Welcome on our blog !

Dear teacher and classmates,

As explained during the English class, our project for this semester is about the exhibition "From One Revolution to Another" ("D’une revolution à l’autre"), curated by the artist Jeremy Deller at Le Palais de Tokyo. Your answers to our questionnaire showed that you would be interested in visiting this exhibition with us. This outing will take place on Friday, 12th December, 2009 at 6 pm after the class.

By the way, we can tell you more about the organization of this event. Thinking of you and guided by the original shape of the exhibition, we decided to avoid the classic “guided tour” which could be exhausting. Actually, our aim is to point some details in order that you construct your interpretation by yourself. That is why we have prepared a playful quiz that we will give you on the spot. Furthermore, we are preparing audio files, that you will be able to download in few days. These podcasts will give you more indications by our own voices.

Through this first contact by our blog, we also take the opportunity to introduce you to the way we will use it. This blog will serve as an interface between you and us. Indeed, we will post articles related to the social, historical and cultural background of this unusual exhibition. In your turn, you will have the possibility to enrich the content of the blog by writing comments, notably with your feed-back after the visit of the exhibition. It should be a productive way to share ideas. And we are sure that topics like popular culture and cultural revolution would inspire you!

We would be glad to see you in great number at Le Palais de Tokyo!

Let’s make this blog alive!

Laura, Romain, Emilie, Anna and Aurélien.

Jeremy Deller’s Biography

Jeremy Deller is a celebrated British artist who makes politically and socially charged performance works. Born in 1966 in London, England, Jeremy Deller studied art history at the Courtauld Institute of Art, London, England, and later at University of Sussex, Brighton, England. After a period of unemployment at the end of his studies, Deller embarked on conceptual art. Very quickly, he decided to explore the cultural and political heritage of Britain and its folklore. Collaboration and participation are central to Deller’s work. As he explains, “A good collaboration is like going on a long journey without a map, never knowing quite where you will end up”.

Jeremy Deller is a constant traveller. His work combines performance, video, sound, ephemera, and photographs into projects that explore the history of a particular region. Deller’s process involves physical exploration of places and meeting with the people who live there.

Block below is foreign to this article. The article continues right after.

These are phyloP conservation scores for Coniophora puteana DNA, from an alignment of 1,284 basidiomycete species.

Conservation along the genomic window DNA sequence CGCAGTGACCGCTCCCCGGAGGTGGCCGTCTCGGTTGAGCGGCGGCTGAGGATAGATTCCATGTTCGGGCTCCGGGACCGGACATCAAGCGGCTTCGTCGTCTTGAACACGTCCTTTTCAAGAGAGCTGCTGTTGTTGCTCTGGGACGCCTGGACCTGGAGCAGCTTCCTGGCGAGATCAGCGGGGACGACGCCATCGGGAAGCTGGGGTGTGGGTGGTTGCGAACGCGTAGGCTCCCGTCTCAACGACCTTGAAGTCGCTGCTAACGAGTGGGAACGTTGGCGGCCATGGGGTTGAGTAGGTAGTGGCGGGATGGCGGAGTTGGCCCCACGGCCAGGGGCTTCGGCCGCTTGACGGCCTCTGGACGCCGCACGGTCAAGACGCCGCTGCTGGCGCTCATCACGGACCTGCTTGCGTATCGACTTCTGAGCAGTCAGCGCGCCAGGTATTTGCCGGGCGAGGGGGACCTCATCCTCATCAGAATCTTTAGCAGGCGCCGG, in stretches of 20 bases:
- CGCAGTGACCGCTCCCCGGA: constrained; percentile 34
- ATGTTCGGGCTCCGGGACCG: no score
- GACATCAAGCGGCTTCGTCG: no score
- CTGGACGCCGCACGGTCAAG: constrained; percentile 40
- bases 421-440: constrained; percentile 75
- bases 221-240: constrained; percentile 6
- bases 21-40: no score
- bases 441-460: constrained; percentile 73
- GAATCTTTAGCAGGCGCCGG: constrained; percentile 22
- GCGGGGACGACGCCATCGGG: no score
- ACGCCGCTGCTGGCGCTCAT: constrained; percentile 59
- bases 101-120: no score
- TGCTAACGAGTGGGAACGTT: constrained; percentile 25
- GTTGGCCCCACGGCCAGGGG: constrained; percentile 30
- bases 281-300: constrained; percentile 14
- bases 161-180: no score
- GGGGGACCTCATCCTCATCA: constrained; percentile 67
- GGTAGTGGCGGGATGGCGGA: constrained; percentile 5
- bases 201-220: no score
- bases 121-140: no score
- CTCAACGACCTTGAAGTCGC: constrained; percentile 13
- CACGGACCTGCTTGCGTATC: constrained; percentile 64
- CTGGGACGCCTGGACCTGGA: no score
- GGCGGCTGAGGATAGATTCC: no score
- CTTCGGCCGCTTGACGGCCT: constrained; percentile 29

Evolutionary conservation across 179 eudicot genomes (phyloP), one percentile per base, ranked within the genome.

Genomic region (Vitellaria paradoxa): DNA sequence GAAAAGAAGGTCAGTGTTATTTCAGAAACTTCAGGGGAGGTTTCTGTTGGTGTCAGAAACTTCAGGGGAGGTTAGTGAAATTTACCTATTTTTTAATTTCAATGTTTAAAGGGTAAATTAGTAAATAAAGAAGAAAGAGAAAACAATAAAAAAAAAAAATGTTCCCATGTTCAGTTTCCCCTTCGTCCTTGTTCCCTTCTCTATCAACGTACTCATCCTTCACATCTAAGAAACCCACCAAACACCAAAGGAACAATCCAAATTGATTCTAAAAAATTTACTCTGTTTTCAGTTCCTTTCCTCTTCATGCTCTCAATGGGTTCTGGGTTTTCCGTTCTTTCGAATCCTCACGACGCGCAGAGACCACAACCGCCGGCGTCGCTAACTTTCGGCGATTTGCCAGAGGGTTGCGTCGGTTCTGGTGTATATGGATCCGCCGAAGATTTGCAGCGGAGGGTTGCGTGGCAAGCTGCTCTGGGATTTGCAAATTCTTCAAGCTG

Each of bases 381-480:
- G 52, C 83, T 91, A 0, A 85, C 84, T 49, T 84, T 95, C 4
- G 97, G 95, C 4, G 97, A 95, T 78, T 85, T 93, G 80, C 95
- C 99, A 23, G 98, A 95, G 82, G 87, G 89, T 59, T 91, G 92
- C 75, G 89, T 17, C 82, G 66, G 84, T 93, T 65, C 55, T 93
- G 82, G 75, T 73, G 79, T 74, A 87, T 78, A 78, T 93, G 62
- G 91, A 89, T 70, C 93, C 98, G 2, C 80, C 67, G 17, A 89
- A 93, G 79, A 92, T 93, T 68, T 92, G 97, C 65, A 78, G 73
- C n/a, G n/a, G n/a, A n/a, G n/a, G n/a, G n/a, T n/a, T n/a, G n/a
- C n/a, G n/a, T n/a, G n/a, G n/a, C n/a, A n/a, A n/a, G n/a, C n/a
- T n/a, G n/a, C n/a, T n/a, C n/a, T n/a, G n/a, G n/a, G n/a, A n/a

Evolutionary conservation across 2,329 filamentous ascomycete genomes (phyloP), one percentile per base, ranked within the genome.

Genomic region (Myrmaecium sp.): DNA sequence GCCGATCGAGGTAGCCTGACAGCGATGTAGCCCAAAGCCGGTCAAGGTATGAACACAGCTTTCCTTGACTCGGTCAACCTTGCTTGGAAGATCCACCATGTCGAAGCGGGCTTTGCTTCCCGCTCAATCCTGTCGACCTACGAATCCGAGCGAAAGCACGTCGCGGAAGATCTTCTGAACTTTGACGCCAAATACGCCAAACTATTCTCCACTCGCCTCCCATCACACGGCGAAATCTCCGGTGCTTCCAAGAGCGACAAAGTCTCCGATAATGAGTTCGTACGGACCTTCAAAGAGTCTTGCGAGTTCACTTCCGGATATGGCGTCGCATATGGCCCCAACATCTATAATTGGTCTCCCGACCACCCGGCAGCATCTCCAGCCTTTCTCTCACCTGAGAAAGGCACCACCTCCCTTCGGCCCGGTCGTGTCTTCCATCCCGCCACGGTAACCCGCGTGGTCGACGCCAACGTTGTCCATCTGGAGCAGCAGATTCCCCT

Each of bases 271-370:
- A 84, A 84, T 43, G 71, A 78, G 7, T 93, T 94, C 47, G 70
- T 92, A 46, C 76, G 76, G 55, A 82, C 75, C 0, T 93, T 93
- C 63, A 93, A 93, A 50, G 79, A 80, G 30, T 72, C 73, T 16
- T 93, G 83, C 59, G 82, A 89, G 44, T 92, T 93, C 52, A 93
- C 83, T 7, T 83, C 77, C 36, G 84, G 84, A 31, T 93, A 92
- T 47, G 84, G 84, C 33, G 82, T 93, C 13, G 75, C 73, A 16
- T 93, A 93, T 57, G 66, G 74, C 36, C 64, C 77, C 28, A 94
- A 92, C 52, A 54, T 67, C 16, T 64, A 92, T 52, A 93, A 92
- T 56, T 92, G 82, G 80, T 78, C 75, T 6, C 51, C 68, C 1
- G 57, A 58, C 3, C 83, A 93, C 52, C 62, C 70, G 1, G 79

The results of his research take various forms and offer a snapshot of the reality of a territory at one time, involving its inhabitants: “That’s what I’m interested in as an artist, when the spectator becomes the artwork or becomes a part of an artwork”, says Deller.

The artist crosses many disciplines in its projects: music, social and popular traditions. In this sense, the most emblematic project of Jeremy Deller is Acid Brass. This idea of a brass band playing acid house, came in a pub in 1997, is a reference to the history of Britain, both popular, social and industrial. Indeed, brass bands were initially set up to keep workers away from the pub. It was a way for the management of factories to give the workers some sort of entertainment. Ultimately, each factory had a brass band. “This is all part of our industrial heritage now. The appearance of a brass band is similar to that of industry”, considers Deller.
He is best-known for the “Battle Orgreave”, a vivid reconstruction of, and documentary about, a key battle between miners and police in the 1984/85 miners strike[1].

Then comes the moment of consecration for the Jeremy Deller. He won the Turner price in 2004, the most prestigious award for contemporary artists, rewarding Memory Bucket, a documentary which explores the state of Texas, focusing on two politically charged locations: the site of the Branch Davidian siege in Waco and President Bush's home town of Crawford.
In 2006, Jeremy Deller was involved in a touring exhibit of contemporary British folk art. Moreover, Deller is the co-initiator of the Folk Archive, which some pieces are displayed in the exhibition "From one revolution to another" for which le Palais de Tokyo gave him carte-blanche.

[1] This documentary is available here

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